The Prom is a musical created by Matthew Sklar, Chad Beguelin, and Bob Martin, based on the original concept by Jack Viertel. Ryan Murphy (American Horror Story) produced and directed a film adaptation of the musical, which follows four down-on-their-luck Broadway actors Dee Dee Allen (Meryl Streep), Barry Glickman (James Corden), Angie Dickinson (Nicole Kidman), and Trent Oliver (Andrew Rannells), as they travel to a conservative town of Edgewater, Indiana to support a lesbian teen Emma Nolan (Jo Ellen Pellman) to be able to attend the prom with her girlfriend. In the musical adaptation, Murphy turned to trusted supervising sound editor Gary Megregian (American Horror Story, Pose, Glee).
With the film being a musical, the performances drive and enhance the songs and the story. Megregian credited, “So much of this is all music driven. The music and the soundtrack go to Executive Music Producer Adam Anders (American Horror Story), Scoring Mixer Nick Baxter (La La Land), and Music Supervisor Amanda Krieg Thomas (Pose). They are the unsung heroes. The songs were from a Broadway play, so there was an order. I believe there were a couple songs that needed to be cut, but not many. The typical number of songs in a musical is around 10 or 12. This has one of the highest number of songs in a musical film running at 18. The emotion is in the songs and the performances. Everyone who performed in that; Meryl Streep, Nicole Kidman, and Jo Ellen Pellman and Ariana DeBose are just beautiful.”
The most complicated scenes were the ones with the big numbers and the over the top songs. “There was a fine line of grounding things in reality as big and over the top that some of the songs were; trying to find that balance of Foley in the real world, but also the larger-than-life sequences. In the opening first music number of the Broadway Premiere, “Changing Lives”; we’re going back and forth with how real we play it, how big is the music, and the music’s driving the whole thing and the performances. For the “Love Thy Neighbor” inside the mall; we got the fountains, the tambourines, all this stuff that wasn’t necessarily part of the soundtrack, but helped ground things a little bit. As big as the music number is of breaking out the song in the middle of a shopping mall. The “Tonight Belongs to You” goes from when Emma is getting ready to go to the prom, Barry going to the mall, and the mean girls getting ready and then going off to their prom. That whole sequence was big because we had to keep the energy alive with backgrounds and group, but the song just drives so much of it,” the supervising sound editor described.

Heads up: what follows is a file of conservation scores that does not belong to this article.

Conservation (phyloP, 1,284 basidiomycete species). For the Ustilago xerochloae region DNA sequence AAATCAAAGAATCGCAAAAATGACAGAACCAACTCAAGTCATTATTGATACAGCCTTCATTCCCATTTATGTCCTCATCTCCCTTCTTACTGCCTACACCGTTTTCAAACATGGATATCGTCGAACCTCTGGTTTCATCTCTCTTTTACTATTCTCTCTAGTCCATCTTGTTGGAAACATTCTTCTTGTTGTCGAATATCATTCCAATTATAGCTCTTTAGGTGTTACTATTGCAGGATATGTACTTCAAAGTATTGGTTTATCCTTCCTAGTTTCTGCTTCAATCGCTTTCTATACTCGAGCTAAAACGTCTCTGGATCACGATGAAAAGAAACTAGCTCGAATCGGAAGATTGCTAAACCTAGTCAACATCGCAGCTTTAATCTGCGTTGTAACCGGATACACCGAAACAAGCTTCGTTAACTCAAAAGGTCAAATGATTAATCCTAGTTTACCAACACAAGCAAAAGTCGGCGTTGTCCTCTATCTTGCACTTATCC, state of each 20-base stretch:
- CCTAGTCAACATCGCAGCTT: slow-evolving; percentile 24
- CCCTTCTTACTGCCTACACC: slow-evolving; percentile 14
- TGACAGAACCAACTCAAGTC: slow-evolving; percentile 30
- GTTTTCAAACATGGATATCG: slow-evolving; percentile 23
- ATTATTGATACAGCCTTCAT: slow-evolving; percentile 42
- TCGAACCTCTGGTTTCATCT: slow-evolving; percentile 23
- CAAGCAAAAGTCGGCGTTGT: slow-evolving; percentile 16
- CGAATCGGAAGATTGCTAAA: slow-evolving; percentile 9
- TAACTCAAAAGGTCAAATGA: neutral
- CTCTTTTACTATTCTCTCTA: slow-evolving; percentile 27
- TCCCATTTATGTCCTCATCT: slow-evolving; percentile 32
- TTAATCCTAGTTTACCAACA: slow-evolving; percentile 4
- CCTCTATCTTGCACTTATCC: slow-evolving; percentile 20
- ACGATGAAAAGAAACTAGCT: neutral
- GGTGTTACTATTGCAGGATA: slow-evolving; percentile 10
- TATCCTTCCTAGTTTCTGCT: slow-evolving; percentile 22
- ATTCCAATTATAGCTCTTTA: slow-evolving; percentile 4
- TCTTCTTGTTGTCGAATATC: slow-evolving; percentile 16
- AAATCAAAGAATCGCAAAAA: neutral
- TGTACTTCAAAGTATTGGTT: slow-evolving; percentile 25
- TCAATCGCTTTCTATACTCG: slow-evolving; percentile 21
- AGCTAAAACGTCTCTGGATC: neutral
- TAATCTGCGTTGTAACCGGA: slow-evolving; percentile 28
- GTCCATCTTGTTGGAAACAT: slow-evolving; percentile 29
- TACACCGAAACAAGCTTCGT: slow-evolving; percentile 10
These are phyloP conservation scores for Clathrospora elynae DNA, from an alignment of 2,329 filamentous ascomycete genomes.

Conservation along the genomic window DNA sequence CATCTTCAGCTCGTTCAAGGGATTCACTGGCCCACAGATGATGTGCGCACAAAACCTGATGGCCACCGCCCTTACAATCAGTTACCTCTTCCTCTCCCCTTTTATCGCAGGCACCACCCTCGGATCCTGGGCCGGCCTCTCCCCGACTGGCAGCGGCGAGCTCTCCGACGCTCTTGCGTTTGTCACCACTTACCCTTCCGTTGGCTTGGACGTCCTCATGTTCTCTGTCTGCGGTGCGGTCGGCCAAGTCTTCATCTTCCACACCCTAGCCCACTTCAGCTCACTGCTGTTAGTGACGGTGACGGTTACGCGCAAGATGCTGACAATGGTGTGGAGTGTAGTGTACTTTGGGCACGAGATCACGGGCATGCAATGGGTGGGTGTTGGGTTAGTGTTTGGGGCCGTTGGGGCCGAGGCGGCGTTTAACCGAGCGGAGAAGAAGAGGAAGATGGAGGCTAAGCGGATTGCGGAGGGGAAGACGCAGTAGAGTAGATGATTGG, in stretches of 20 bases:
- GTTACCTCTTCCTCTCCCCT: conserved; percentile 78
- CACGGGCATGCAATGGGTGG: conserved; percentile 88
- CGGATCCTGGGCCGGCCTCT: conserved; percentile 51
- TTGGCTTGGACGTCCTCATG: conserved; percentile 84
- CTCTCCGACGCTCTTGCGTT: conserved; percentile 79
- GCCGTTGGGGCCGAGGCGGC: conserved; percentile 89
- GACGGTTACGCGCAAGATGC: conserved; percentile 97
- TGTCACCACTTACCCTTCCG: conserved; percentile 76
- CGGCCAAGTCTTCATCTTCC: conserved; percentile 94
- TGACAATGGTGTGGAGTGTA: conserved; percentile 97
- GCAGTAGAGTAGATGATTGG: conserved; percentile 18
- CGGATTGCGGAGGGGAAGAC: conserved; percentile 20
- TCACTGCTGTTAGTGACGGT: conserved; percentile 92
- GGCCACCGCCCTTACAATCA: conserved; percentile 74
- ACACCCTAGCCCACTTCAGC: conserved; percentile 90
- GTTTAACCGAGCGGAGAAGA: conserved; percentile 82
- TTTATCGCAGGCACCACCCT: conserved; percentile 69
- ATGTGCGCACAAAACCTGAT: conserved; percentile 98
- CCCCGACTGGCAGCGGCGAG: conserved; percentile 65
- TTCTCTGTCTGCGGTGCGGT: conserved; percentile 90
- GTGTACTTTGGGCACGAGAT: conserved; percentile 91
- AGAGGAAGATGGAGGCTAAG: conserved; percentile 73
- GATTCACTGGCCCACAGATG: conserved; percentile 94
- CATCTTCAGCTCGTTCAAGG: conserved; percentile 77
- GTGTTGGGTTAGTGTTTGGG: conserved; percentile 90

A certain balance must be in place between the pre-recorded songs and the production sound. The sound editor elaborated, “We had two weeks for dialogue and music and two weeks for effects, backgrounds, and Foley. Some of the final mixes of the songs, we didn’t even have during pre-dubs, we were getting once we started finalizing. The way we were working is we would come together with the dialogue and music with Re-Recording Mixers Mark Paterson (Les Miserables) and David Giammarco (Ford v Ferrari), the effects, and Foley backgrounds. We get stuff put together with the two of them and then we would bring in Adam Anders, Nick Baxter, and the Editors Peggy Tachdjian and Danielle Wang to come in and shape. The first pass was really just having Adam and Nick there to make sure that their mixes translates and how things are playing. We would then do another pass with Danielle and Peggy to do the fine nuanced stuff, once the music was shaped. Finally, we would have Producer Alexis Martin Woodall and Ryan Murphy after that.